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Towards the Unification of the Functional and Performance Analysis of Protocols or, Is the Alternating-Bit Protocol Really Correct?

Yemini, Yechiam; Kurose, James F.

In the past 15 years the alternating-bit protocol has been perhaps the most widely verified protocol, the benchmark of protocol verification techniques; is it really correct? We claim that the answer is negative. The problem is that existing concepts of correctness do not capture an important sense in which a protocol may be incorrect. Specifically, although protocol goals (e.g., delivering messages) may be attained eventually, the time periods to achieve these goals may increase indefinitely. A notion of correctness which allows one to consider both the probability of reaching a goal as well as the time or computational effort required to achieve the goal is required. We present a novel approach to protocol correctness which unifies functional and performance considerations using a recently proposed probabilistic semantics for programs.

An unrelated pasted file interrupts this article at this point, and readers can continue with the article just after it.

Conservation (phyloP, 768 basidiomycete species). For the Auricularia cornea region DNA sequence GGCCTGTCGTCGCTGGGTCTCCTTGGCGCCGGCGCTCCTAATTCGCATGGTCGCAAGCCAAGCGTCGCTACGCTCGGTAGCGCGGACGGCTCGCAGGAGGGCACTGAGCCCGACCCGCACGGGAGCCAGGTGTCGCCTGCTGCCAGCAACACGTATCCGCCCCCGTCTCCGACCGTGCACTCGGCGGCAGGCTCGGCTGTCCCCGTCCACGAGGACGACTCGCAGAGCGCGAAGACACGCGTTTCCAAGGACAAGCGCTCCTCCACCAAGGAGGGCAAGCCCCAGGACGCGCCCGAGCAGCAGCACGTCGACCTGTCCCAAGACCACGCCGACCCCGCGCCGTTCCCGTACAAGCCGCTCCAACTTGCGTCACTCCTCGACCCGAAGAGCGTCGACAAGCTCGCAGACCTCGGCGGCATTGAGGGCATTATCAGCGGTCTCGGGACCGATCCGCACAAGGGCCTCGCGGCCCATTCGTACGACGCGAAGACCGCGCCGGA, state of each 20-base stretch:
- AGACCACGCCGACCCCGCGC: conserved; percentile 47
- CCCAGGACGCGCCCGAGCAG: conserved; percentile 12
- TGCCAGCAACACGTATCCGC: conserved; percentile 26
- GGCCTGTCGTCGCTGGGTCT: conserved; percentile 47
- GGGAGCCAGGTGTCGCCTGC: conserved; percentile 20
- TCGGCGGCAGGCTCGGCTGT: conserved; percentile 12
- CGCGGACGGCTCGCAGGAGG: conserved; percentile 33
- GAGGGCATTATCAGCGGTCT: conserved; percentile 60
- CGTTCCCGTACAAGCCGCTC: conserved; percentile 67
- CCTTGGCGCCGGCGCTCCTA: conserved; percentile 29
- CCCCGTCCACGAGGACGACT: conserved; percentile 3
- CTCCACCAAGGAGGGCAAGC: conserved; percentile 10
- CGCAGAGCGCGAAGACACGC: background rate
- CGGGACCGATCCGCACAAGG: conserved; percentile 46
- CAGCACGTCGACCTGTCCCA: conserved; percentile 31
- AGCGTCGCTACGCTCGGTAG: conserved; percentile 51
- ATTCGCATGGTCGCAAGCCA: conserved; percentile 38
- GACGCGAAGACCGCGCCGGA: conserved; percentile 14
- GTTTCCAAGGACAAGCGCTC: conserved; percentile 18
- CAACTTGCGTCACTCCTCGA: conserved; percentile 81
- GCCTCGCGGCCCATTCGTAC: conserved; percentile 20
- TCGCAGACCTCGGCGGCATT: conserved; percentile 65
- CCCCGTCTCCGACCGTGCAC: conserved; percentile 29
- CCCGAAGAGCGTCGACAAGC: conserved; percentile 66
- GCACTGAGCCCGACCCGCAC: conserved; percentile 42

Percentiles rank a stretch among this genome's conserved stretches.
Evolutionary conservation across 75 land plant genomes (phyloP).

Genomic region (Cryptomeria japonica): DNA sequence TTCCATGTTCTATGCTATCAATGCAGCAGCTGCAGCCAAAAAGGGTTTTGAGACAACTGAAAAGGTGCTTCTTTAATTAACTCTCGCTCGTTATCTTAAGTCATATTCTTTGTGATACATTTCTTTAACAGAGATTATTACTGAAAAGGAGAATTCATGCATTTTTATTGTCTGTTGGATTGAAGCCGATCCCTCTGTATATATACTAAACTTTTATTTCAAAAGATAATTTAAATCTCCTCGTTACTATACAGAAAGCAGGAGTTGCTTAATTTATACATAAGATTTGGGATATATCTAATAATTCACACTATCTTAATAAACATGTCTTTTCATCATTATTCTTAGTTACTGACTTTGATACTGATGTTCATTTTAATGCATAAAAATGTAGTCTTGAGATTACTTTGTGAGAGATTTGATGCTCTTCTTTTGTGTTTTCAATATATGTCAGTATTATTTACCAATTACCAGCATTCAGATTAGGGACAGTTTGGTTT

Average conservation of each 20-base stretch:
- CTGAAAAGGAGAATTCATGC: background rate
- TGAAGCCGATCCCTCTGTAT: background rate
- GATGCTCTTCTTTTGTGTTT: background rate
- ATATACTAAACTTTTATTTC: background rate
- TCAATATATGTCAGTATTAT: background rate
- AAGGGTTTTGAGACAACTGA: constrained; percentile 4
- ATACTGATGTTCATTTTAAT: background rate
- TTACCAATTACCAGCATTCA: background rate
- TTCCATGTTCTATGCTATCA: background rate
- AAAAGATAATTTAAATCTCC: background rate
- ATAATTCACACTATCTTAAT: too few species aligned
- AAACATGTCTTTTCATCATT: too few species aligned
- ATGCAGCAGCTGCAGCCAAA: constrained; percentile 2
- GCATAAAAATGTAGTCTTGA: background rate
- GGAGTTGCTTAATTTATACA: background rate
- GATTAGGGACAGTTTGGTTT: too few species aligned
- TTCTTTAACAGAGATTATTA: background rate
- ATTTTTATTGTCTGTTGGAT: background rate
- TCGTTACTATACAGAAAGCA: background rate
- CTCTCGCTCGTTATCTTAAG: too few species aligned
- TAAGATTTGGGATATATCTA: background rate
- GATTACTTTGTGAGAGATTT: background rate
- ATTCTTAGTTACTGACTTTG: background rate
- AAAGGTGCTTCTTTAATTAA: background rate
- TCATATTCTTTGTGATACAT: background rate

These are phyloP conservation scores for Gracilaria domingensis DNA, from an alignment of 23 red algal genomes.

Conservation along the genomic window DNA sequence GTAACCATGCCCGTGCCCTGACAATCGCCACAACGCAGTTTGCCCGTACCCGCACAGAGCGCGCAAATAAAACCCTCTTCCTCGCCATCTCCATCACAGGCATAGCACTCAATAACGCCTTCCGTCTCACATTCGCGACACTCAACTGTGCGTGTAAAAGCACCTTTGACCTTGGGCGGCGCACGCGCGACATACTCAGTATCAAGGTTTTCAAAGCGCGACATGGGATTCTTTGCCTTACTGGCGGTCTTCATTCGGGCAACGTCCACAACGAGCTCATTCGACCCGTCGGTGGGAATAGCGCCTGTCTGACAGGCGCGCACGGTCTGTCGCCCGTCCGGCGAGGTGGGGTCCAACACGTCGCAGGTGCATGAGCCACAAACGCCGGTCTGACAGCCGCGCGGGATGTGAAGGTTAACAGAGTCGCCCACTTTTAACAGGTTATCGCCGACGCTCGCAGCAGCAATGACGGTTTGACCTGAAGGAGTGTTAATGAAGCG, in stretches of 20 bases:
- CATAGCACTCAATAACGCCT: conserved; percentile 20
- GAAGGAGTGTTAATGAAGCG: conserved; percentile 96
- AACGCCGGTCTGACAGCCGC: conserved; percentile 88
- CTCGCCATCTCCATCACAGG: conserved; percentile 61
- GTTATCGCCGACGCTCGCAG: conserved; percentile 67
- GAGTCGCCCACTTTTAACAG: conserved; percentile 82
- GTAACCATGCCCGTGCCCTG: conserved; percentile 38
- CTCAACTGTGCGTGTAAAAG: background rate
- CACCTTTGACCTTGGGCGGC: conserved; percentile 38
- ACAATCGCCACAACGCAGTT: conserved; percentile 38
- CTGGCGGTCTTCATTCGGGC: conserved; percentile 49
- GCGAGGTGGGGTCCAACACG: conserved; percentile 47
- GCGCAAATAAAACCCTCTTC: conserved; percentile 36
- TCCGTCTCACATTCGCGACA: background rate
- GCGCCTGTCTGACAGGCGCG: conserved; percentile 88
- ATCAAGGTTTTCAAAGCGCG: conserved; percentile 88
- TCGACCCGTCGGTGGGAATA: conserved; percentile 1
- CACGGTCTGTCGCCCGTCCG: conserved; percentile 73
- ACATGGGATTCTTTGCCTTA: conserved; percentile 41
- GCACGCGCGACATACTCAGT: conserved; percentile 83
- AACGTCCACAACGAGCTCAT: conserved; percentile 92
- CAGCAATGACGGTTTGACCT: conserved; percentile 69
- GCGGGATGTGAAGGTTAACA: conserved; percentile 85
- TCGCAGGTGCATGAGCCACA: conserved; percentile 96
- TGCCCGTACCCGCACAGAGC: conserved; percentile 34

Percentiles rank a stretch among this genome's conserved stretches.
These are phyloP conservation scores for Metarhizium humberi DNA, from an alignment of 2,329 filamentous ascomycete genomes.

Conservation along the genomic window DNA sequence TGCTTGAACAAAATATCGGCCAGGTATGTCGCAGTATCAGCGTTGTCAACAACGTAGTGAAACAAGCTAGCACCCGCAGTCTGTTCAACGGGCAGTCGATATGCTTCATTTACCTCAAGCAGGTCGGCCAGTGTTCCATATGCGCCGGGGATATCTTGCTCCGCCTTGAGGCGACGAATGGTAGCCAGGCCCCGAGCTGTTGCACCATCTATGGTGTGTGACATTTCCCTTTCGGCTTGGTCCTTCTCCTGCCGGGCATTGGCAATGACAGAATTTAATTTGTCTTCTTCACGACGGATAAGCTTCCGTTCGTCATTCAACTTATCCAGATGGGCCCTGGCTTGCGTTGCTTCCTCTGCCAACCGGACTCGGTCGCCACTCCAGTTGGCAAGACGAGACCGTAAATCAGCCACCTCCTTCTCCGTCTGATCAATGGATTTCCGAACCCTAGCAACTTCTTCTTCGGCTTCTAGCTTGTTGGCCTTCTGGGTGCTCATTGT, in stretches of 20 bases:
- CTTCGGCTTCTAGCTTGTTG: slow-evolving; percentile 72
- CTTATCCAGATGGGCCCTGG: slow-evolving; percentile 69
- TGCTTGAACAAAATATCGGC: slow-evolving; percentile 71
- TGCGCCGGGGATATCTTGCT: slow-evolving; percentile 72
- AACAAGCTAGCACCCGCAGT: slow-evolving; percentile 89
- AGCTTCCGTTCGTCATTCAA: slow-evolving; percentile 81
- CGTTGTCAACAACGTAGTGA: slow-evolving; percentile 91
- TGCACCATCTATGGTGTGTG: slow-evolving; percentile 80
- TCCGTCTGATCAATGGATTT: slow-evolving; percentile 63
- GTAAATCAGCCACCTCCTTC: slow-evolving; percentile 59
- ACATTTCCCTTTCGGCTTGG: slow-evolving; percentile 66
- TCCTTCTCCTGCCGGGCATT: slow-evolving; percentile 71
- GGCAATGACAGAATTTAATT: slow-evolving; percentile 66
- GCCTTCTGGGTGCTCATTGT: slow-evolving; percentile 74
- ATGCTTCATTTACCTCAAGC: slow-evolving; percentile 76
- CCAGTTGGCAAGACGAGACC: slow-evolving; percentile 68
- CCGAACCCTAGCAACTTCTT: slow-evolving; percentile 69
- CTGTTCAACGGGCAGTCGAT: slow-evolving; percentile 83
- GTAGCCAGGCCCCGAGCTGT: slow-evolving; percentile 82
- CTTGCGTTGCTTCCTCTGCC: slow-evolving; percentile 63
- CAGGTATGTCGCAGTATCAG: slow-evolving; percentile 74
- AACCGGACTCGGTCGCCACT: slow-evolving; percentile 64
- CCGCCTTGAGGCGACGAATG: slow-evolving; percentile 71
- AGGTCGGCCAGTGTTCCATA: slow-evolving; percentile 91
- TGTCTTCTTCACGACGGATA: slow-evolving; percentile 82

More About This Work

Academic Units
Computer Science
Department of Computer Science, Columbia University
Columbia University Computer Science Technical Reports, CUCS-026-82
Published Here
October 25, 2011


This work was supported in part by National Science Foundation Grant NSF MCS-8110319, the Defense Advanced Research Projects Agency and the IBM Corp.

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